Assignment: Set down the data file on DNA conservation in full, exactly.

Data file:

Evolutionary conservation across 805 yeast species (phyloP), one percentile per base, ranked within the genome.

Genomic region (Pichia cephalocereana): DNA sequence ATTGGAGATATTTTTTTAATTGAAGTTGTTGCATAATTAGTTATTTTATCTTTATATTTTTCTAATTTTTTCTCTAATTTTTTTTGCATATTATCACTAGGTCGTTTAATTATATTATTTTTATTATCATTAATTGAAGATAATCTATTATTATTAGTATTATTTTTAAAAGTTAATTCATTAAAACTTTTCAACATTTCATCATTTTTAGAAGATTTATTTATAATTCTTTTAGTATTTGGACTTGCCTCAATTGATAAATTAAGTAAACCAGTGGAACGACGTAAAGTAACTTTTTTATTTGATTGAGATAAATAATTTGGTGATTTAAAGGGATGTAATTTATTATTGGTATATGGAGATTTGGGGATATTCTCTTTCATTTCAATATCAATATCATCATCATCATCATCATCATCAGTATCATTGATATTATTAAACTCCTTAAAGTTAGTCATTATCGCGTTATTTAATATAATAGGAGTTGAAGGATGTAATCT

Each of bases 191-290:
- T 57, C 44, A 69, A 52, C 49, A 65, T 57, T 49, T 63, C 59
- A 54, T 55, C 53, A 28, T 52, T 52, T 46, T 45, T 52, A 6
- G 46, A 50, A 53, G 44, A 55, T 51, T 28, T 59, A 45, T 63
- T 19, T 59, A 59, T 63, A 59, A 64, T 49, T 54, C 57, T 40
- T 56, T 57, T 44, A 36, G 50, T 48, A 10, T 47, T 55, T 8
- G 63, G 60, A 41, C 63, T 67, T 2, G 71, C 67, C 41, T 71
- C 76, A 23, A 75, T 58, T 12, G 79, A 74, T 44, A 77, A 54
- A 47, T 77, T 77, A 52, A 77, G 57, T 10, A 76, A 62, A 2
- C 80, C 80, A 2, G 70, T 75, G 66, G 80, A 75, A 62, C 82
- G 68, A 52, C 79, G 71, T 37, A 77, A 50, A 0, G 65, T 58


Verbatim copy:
Evolutionary conservation across 805 yeast species (phyloP), one percentile per base, ranked within the genome.

Genomic region (Pichia cephalocereana): DNA sequence ATTGGAGATATTTTTTTAATTGAAGTTGTTGCATAATTAGTTATTTTATCTTTATATTTTTCTAATTTTTTCTCTAATTTTTTTTGCATATTATCACTAGGTCGTTTAATTATATTATTTTTATTATCATTAATTGAAGATAATCTATTATTATTAGTATTATTTTTAAAAGTTAATTCATTAAAACTTTTCAACATTTCATCATTTTTAGAAGATTTATTTATAATTCTTTTAGTATTTGGACTTGCCTCAATTGATAAATTAAGTAAACCAGTGGAACGACGTAAAGTAACTTTTTTATTTGATTGAGATAAATAATTTGGTGATTTAAAGGGATGTAATTTATTATTGGTATATGGAGATTTGGGGATATTCTCTTTCATTTCAATATCAATATCATCATCATCATCATCATCATCAGTATCATTGATATTATTAAACTCCTTAAAGTTAGTCATTATCGCGTTATTTAATATAATAGGAGTTGAAGGATGTAATCT

Each of bases 191-290:
- T 57, C 44, A 69, A 52, C 49, A 65, T 57, T 49, T 63, C 59
- A 54, T 55, C 53, A 28, T 52, T 52, T 46, T 45, T 52, A 6
- G 46, A 50, A 53, G 44, A 55, T 51, T 28, T 59, A 45, T 63
- T 19, T 59, A 59, T 63, A 59, A 64, T 49, T 54, C 57, T 40
- T 56, T 57, T 44, A 36, G 50, T 48, A 10, T 47, T 55, T 8
- G 63, G 60, A 41, C 63, T 67, T 2, G 71, C 67, C 41, T 71
- C 76, A 23, A 75, T 58, T 12, G 79, A 74, T 44, A 77, A 54
- A 47, T 77, T 77, A 52, A 77, G 57, T 10, A 76, A 62, A 2
- C 80, C 80, A 2, G 70, T 75, G 66, G 80, A 75, A 62, C 82
- G 68, A 52, C 79, G 71, T 37, A 77, A 50, A 0, G 65, T 58